The Making of Tron - The virtual meat in the digital burger that is disc two. This 90-minute documentary is a lovingly assembled package that contains the perfect mix of information and entertainment. There is a wealth of data covering the making of the film, from concept and execution, right through to completion. Interviews with the cast and crew make up most of the programme, however there is also a great deal of behind the scenes photographs and archival footage. It's definitely worth watching, if only for Jeff Bridges discussing the dance belt he had to wear in order to hide his package, or Bruce Boxleitner recalling his first impressions on seeing the costumes. "Where are the pants? No, I'm serious... where are the pants?"

Development - This section deals with some of the earliest concepts for Tron and is divided into the following.

Featurettes - Early Development of Tron, Early Lisberger Studios Animation, Early Video Tests and a somewhat amusing segment from an early '80s TV programme entitled Computers are People Too. If you thought design jobs were made up of the young and the hip, even back in the '80s, then these business shirt-clad geeks will swiftly correct that image.

Gallery - Early Concept Art and Background Concepts. A gallery of around 30 images that demonstrate the evolution of the concept.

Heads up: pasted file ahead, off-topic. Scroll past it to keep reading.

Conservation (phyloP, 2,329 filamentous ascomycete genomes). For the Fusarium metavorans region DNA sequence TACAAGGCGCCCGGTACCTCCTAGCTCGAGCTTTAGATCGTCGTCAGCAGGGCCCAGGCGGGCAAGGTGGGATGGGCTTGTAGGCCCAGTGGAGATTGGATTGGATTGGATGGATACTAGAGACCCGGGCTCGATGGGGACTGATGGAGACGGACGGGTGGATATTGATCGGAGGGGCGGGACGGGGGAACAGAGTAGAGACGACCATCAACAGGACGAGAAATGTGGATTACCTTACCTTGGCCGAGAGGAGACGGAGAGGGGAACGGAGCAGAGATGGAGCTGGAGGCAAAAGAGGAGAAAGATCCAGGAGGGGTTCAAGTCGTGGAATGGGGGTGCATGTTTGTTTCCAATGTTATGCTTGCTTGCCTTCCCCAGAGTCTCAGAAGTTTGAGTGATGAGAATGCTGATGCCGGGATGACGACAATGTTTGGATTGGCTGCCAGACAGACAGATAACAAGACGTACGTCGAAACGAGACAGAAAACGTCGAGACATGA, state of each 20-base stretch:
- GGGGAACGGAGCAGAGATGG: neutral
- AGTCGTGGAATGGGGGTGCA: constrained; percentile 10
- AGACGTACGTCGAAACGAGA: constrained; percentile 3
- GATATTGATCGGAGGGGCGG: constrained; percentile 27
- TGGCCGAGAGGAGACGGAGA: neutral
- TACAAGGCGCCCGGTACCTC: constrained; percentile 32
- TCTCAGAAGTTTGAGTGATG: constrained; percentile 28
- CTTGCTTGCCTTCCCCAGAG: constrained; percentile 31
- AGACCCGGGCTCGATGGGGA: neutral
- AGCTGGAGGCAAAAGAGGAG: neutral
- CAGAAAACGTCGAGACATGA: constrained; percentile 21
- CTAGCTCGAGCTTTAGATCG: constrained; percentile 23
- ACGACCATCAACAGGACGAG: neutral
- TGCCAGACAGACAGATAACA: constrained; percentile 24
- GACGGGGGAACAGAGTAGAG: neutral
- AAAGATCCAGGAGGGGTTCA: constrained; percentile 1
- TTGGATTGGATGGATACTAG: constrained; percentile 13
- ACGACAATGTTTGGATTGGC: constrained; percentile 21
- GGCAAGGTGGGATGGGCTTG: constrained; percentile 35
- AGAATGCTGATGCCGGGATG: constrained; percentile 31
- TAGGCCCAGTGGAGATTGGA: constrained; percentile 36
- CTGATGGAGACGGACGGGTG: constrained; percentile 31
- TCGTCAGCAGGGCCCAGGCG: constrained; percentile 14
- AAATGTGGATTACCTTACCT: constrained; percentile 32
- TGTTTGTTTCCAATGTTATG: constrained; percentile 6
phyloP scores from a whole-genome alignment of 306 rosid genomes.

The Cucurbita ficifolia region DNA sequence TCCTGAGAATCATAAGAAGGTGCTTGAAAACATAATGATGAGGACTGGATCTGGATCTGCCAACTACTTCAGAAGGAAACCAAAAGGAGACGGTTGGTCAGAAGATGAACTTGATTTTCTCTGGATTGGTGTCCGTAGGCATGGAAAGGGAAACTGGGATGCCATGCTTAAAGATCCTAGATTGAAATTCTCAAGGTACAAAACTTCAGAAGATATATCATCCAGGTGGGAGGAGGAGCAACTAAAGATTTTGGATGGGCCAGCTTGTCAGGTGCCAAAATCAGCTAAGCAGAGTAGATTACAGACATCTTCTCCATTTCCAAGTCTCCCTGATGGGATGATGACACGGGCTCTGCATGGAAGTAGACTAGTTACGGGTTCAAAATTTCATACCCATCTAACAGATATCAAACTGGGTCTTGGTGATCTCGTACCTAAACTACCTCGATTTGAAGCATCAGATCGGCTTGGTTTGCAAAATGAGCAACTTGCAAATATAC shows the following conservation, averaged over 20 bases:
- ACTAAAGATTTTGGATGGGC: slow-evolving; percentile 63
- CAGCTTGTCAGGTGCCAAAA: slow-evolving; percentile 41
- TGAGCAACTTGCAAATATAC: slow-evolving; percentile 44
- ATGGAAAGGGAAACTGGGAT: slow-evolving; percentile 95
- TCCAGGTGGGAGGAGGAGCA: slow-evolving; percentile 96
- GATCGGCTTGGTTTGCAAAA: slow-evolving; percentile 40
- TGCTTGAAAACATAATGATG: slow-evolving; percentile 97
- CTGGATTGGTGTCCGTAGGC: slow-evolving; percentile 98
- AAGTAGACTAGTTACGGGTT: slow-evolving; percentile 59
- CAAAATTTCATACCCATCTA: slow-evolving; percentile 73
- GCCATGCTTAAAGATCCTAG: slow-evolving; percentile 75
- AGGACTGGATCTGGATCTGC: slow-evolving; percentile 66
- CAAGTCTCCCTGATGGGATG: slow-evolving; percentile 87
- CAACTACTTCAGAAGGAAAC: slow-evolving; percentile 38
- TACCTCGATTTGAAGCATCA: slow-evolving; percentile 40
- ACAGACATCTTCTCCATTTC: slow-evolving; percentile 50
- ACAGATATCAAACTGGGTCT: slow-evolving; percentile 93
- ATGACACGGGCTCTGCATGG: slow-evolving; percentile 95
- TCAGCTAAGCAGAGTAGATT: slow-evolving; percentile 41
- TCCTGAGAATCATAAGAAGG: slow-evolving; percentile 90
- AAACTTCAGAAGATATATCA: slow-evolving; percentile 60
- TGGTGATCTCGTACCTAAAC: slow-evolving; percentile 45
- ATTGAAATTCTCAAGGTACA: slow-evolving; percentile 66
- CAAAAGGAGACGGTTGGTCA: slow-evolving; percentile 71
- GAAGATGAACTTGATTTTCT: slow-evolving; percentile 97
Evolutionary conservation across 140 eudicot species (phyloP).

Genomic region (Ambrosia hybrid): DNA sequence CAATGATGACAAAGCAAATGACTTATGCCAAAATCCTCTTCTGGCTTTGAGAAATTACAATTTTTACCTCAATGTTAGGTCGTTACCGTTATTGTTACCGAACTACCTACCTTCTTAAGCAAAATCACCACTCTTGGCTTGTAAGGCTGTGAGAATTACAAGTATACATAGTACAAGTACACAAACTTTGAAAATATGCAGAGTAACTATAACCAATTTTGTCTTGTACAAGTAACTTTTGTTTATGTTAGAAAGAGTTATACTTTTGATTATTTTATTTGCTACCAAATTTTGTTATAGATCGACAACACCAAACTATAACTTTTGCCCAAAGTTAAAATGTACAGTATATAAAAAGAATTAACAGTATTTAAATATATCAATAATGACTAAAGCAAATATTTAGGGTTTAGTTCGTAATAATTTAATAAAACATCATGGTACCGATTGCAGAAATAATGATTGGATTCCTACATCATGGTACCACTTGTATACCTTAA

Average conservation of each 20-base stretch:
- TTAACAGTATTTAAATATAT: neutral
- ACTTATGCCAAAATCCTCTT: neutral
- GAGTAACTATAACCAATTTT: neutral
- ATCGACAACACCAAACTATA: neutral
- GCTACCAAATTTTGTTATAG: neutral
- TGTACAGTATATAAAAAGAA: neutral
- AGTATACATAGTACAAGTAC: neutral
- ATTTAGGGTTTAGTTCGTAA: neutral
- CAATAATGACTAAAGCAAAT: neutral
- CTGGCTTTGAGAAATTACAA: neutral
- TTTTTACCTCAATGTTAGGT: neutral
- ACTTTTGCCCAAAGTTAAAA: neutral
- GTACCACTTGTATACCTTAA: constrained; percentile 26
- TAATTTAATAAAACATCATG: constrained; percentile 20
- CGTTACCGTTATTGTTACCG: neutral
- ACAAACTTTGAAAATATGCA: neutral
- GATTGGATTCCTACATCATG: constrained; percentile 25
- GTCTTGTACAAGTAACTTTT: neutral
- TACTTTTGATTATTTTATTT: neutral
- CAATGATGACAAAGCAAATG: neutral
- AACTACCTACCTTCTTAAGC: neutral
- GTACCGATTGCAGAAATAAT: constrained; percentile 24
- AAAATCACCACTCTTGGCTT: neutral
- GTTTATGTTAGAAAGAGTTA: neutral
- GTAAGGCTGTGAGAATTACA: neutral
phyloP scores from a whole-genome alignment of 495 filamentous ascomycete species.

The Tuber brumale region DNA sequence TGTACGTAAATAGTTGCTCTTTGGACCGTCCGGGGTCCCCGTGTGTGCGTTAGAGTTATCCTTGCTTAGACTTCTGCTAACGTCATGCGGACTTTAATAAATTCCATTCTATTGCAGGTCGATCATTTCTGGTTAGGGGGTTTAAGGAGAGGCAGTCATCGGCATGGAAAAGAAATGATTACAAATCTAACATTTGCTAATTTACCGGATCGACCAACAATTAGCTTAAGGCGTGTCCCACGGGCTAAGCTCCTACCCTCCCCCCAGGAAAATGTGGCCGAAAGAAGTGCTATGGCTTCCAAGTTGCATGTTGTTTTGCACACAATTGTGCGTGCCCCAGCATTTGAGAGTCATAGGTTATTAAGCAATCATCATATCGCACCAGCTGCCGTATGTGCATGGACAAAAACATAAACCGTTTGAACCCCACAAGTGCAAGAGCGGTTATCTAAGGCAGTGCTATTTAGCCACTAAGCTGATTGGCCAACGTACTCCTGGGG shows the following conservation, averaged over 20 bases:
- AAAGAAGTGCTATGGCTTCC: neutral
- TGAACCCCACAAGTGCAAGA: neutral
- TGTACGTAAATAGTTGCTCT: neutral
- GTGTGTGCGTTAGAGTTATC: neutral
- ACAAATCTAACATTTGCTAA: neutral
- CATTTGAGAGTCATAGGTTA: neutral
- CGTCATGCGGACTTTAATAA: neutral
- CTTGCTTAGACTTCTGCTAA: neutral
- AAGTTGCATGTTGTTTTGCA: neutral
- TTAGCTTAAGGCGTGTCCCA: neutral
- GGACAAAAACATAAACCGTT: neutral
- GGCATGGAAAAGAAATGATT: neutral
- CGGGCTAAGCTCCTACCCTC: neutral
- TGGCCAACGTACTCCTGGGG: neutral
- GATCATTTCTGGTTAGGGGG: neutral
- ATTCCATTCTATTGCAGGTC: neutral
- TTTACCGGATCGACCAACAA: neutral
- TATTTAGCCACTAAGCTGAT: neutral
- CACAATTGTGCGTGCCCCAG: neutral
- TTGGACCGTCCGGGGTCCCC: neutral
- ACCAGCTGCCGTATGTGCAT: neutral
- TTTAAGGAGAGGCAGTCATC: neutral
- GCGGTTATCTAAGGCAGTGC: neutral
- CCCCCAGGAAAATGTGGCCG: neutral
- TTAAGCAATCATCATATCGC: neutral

Digital Imagery - This section demonstrates the painstaking and revolutionary techniques that went into the creation of Tron. It is divided into five short featurettes; Backlight Animation, Digital Imagery in Tron, "Beyond Tron" - a summation of MAGI's (Mathematic Application Group Inc.) contributions to the computer animation elements of the film - and two sections (Role of Triple I, Triple I Demo) dedicated to the other major contributor to Tron's computer animation, Triple I.

Music - Though Wendy Carlos was commissioned to create the entire soundtrack, a couple of sections were eventually removed and replaced with alternative pieces. Here we have the two deleted sections with Carlos's soundtrack in place:

Light Cycle Sequence with Alternative Music Takes - The original intention was to have a soundtrack backing to this sequence, and while there's certainly nothing wrong with the composition, it must be said that the tension is much greater with the piece removed as it is in the film.

End Credits with Original Carlos Music - Originally intended to play over the end credits sequence, this piece was removed and replaced with a second contribution from Journey.

Publicity - Various marketing materials used to promote the film in both public and private sectors. This section is divided into the following:

Trailers - A collection of six trailers, four of which are standard '80s full screen affairs. They aren't really in the greatest condition, but this is to be expected. The final two, entitled NATO and Work in Progress were used to promote the film to private sections of the industry. NATO (North American Theater Owners organisation) is a five-minute reel that was created as a trial for theatre owners, so that they could get a general understanding of what the film was about and how it would look on the big screen. Work in Progress is another test reel of sorts, although some of the footage within is still rough and without special effects.